The man pictured is Mark Regev. He is the Israeli Foreign Affairs Ministry Spokesman, and if his 15 minute interview on this morning's Julian Worricker show on Radio 5 Live is anything to go by, he is a star in the making. Anyone who heard him would have been impressed, regardless of where they stand on the current dispute. Calm, honest and assured he answered every question put to him with a dignity and honesty unusual in Government spin doctors. I wouldn't be surprised to see him have a great future in Israeli politics. More on him HERE.
I didn't get much of a look-in on the programme, but to be honest, with what was going on in Beirut this morning I didn't expect to. However, I did get to put a question to former Clinton policy adviser Nancy Soderberg. She was heaping scorn on George Bush's foreign policy and asserting that he had not idea what diplomacy meant. She then said that Bush and the Israelis were at fault for not doing anything about Hezbollah much earlier, when they knew that they were digging in in Southern Lebanon. I asked her what she thought the reaction would have been if the Israelis had bombed Hezbollah positions a couple of years ago with no provokation at all. I said the Israelis had shown great restraint over the last few years but in the end their patience had snapped. I told her I thought it was a cheek for a Clinton advisor to criticise Bush for doing nothing about Hezbollah when if Clinton had acted more strongly against the Al Qaeda threat he could have possibly stubbed it out before it became so dangerous. She refuted that entirely and said that Clinton had tried to have bin Laden killed.
The decision by the Lebanese PM not to meet Condi Rice is probably a significant development. There's no doubt that it is a blow to US diplomatic efforts. But to those looking for a European initiative I would say to them that it is highly improbable. The positions of the British and French governments are totally unreconcilable. But while the British Foreign Secretary suns herself in her Derbyshire garden the Italian Foreign Minister is at least trying to do something. The Israelis will not agree to a ceasefire which would allow Hezbollah to rearm themselves with fresh supplies delivered through Syria via Iran. But there is a school of thought which thinks the Israelis should call Hezbollah's bluff and announce a 24 hour ceasfire to allow humanitarian aid through. They believe that Hezbollah would be very unlikely to respect such a ceasefire and if they didn't they would hand the moral high ground to Israel. I'm not sure what any of that would achieve, but I suppose it's possible. I cannot see what other conditions there might be for a ceasefire, but there's no doubt that this morning's attach which killed 37 children and 57 in all was a terrible error and must not be repeated. Israel can rightly say that it told civilians to leave Qana, and that Hezbollah were undoubtedly using the town as a launchpads for their rockets, but the scenes of devastation and carnage which have been shown all round the world following the attack are very damaging to the Israeli cause. We have a 24 hour news media which will devour such pictures with relish. Even the silky words of Mark Regev will not be enough to explain this sort of carnage.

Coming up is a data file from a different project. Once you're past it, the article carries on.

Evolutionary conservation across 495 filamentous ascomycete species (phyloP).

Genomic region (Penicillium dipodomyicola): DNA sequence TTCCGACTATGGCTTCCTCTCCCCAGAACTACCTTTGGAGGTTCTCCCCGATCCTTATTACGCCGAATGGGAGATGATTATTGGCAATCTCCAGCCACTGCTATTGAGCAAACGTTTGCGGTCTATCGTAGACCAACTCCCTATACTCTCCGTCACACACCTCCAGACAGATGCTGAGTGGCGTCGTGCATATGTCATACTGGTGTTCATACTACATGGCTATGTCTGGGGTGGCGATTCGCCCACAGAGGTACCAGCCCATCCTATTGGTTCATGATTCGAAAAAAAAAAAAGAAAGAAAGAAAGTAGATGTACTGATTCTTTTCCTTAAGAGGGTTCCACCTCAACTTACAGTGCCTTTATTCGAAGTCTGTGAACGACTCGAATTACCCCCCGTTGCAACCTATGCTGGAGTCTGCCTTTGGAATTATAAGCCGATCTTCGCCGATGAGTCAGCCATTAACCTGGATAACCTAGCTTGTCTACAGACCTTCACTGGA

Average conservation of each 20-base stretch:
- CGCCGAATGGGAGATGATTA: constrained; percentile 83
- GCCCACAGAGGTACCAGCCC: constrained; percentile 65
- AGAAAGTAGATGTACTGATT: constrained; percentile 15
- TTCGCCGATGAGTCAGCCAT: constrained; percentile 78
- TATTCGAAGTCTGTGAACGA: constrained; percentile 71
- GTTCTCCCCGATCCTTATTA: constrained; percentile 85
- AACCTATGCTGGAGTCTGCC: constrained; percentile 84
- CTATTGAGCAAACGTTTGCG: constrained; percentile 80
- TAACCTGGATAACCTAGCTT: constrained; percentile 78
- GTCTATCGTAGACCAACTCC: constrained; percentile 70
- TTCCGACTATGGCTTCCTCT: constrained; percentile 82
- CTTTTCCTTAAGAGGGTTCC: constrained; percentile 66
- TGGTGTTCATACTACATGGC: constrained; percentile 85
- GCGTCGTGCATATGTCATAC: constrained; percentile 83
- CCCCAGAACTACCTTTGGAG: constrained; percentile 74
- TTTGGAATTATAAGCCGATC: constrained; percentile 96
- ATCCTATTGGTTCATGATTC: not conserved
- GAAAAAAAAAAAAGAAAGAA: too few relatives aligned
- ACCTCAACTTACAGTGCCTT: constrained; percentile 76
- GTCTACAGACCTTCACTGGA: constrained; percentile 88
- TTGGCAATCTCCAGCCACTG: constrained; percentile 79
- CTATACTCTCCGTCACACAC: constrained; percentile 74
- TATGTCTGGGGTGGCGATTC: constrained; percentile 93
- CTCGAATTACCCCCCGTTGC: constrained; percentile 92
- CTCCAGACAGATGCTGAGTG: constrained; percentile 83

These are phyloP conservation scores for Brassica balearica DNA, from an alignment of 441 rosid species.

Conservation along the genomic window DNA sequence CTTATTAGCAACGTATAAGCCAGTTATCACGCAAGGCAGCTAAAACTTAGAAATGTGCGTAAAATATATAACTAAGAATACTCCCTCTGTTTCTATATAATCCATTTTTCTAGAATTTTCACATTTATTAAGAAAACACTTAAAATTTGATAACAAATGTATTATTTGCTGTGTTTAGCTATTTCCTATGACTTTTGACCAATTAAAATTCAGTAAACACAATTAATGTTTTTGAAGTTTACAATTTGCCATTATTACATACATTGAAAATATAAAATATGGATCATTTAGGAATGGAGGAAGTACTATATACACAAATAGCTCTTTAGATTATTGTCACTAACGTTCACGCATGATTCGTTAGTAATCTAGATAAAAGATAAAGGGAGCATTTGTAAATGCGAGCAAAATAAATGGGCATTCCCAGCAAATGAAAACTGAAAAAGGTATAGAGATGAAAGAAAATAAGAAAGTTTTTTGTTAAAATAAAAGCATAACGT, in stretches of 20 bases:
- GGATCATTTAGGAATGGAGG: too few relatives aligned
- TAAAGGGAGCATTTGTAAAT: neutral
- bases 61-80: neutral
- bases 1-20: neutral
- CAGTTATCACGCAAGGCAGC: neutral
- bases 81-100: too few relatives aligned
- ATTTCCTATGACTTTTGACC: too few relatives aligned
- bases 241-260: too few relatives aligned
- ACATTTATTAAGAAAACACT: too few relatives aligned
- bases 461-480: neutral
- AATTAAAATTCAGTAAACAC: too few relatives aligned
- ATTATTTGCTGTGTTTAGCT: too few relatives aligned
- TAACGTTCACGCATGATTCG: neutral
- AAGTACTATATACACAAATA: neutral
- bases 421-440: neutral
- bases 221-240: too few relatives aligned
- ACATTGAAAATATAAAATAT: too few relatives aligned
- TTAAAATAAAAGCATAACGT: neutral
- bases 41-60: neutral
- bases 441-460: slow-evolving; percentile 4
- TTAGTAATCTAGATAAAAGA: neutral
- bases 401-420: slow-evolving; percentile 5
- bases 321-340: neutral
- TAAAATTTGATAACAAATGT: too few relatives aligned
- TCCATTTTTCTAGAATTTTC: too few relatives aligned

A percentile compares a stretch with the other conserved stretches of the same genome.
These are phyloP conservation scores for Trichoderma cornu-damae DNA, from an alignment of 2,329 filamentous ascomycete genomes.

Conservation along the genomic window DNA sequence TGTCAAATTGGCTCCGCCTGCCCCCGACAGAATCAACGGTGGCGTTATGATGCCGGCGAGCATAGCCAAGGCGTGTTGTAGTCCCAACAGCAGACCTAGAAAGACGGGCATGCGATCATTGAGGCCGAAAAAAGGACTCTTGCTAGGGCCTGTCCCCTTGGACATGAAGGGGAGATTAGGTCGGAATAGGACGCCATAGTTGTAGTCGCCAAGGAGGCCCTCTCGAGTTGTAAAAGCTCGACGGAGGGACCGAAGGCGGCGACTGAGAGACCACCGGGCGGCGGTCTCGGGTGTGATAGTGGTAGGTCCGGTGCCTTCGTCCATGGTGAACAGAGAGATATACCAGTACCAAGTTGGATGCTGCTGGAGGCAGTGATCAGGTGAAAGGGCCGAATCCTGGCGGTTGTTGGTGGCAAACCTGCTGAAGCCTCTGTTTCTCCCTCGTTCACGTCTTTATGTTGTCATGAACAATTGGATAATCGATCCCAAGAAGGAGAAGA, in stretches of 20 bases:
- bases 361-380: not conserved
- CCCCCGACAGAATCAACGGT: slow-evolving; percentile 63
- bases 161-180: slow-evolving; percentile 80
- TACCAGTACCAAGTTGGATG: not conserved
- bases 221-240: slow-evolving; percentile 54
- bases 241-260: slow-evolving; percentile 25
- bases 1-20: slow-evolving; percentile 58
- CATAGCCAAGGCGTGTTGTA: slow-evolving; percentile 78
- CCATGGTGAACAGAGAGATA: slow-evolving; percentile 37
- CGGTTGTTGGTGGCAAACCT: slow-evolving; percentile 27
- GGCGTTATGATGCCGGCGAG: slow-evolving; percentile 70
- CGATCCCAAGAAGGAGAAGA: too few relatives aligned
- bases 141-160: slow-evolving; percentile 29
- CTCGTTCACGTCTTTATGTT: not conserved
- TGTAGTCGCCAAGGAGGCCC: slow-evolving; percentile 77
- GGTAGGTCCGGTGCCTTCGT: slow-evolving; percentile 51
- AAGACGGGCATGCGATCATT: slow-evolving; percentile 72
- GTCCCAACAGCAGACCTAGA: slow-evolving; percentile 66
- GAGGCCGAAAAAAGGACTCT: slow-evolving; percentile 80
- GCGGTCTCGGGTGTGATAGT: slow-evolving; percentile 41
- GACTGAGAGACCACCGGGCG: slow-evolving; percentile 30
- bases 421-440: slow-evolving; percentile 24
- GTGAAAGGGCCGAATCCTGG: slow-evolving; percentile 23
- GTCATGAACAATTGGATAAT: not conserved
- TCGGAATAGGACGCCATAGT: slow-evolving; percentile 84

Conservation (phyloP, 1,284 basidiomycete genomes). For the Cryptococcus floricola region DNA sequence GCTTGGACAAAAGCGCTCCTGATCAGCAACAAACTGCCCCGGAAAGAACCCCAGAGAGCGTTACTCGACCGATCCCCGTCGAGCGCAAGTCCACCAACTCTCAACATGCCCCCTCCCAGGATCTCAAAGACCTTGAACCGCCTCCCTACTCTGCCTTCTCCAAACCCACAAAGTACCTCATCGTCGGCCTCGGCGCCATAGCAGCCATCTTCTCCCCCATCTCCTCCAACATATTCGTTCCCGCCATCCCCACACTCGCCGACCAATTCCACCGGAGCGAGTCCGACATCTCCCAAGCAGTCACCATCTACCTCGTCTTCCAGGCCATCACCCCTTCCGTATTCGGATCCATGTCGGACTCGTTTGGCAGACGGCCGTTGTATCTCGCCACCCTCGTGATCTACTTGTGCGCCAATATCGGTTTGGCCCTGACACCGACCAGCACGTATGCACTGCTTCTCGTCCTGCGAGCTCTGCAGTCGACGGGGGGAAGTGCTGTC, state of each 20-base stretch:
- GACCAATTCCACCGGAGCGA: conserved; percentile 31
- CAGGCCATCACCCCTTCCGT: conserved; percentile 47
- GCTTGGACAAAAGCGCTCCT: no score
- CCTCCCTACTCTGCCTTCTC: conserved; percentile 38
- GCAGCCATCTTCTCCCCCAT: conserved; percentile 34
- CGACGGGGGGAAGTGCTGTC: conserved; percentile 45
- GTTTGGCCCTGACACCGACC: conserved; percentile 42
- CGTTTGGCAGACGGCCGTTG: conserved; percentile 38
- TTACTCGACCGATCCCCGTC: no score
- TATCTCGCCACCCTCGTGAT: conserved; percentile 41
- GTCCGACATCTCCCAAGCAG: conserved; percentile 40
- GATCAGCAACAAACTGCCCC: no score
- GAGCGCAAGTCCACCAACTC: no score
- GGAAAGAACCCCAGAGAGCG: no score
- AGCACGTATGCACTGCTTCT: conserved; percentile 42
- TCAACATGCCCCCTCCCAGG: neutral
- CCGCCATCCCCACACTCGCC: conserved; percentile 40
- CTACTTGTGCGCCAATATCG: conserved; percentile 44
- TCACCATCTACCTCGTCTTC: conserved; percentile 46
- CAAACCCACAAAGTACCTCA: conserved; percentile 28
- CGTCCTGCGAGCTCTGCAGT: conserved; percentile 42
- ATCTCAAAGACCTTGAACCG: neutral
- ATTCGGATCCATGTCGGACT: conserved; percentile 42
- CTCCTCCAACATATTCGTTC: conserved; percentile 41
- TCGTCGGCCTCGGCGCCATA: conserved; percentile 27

The final part of the programme was a review to today's newspaper backpages. Julian Worricker asked me what my advice would be to Wayne Rooney when he meets Cristiano Ronaldo tomorrow in training for the first time since the World Cup. I said I would urge him to follow Alan Shearer's advice and 'deck him'. My Labour counterpart on the programme, Lorraine Davidson, went one further and urged him to 'nut him'. Such irresponsibility on national radio...!